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RE: [ontac-forum] Our prayers have been answered.

To: "ONTAC-WG General Discussion" <ontac-forum@xxxxxxxxxxxxxx>
From: "West, Matthew R SIPC-DFD/321" <matthew.west@xxxxxxxxx>
Date: Sun, 4 Dec 2005 18:03:19 -0000
Message-id: <A94B3B171A49A4448F0CEEB458AA661F02A80DF2@xxxxxxxxxxxxxxxxxxxxxxxxxxxx>
Dear John,    (01)

See below.    (02)

Regards    (03)

Matthew West
Reference Data Architecture and Standards Manager
Shell International Petroleum Company Limited
Shell Centre, London SE1 7NA, United Kingdom    (04)

Tel: +44 20 7934 4490 Mobile: +44 7796 336538
Email: matthew.west@xxxxxxxxx
>  > MW: It is commonplace for individual applications to have
>  > different ontologies (but hardly upper ontologies). For
>  > an organization to have and use an upper ontology as the basis
>  > for sewing them together is invaluable, and provides the basis
>  > for a common language for that business.
> Yes, but is the business-wide ontology really an upper ontology
> in the sense of Cyc or other major AI systems?  For example, they
> might have categories such as Employee and Customer with Person
> as a supertype, but database administrators rarely, if every,
> define Person as a member of the species Homo Sapiens, a mammal,
> vertebrate, etc.    (05)

MW: Mostly because few are interested in mammals etc.
> In fact, there are many databases for which the highest level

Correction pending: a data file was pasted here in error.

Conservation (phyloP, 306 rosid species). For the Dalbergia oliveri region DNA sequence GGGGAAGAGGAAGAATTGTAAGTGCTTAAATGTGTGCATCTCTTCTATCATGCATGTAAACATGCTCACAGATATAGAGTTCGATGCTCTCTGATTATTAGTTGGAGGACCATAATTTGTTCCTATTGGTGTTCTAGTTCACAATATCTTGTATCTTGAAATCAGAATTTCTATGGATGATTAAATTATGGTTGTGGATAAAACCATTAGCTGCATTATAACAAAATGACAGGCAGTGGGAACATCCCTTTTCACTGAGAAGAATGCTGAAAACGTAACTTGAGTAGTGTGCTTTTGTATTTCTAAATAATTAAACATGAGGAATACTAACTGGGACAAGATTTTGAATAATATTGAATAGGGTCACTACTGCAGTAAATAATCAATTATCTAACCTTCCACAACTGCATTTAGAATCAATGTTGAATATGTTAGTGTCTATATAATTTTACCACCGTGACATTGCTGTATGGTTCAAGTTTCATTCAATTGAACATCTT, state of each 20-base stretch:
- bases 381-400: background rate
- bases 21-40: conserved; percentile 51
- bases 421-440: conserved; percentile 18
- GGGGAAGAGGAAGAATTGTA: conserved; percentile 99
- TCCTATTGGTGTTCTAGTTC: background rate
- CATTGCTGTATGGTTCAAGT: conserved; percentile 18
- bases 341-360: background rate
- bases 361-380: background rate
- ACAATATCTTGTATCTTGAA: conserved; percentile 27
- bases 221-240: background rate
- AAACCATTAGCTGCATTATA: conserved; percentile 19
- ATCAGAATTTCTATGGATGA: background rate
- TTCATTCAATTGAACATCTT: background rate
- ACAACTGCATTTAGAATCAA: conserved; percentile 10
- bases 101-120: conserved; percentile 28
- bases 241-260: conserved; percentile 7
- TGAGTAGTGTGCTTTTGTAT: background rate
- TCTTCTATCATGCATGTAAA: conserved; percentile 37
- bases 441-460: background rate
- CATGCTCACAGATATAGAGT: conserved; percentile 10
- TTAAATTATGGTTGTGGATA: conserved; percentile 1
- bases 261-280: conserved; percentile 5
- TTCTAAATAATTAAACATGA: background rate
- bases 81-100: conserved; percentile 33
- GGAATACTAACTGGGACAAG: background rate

> types in the ontology are Number and CharacterString.  But
> somehow, they manage to muddle along for years and interact
> successfully with other databases that have a more realistic
> ontology (or none at all).  Things like this make me question
> the need for an upper level as a prerequisite for communication.    (06)

MW: The question is one of efficiency and effectiveness. The use
of a shared ontology for an organization reduces the cost of
developing interfaces, and means they tend to be more error prone.
Of course you can manage without, but why spend more than you need
> I realize that an upper level is important for reasoning, but
> even a totally unrealistic one with CharacterString as the
> topmost type can work for years -- it can even interoperate
> with other systems that do inferences or computations with
> totally different ontologies.    (07)

MW: Yes. I tell the story about early maps which would look hopeless
now, yet made a great improvement to the navigation of that age.
It doesn't mean that better maps aren't more useful though.    (08)

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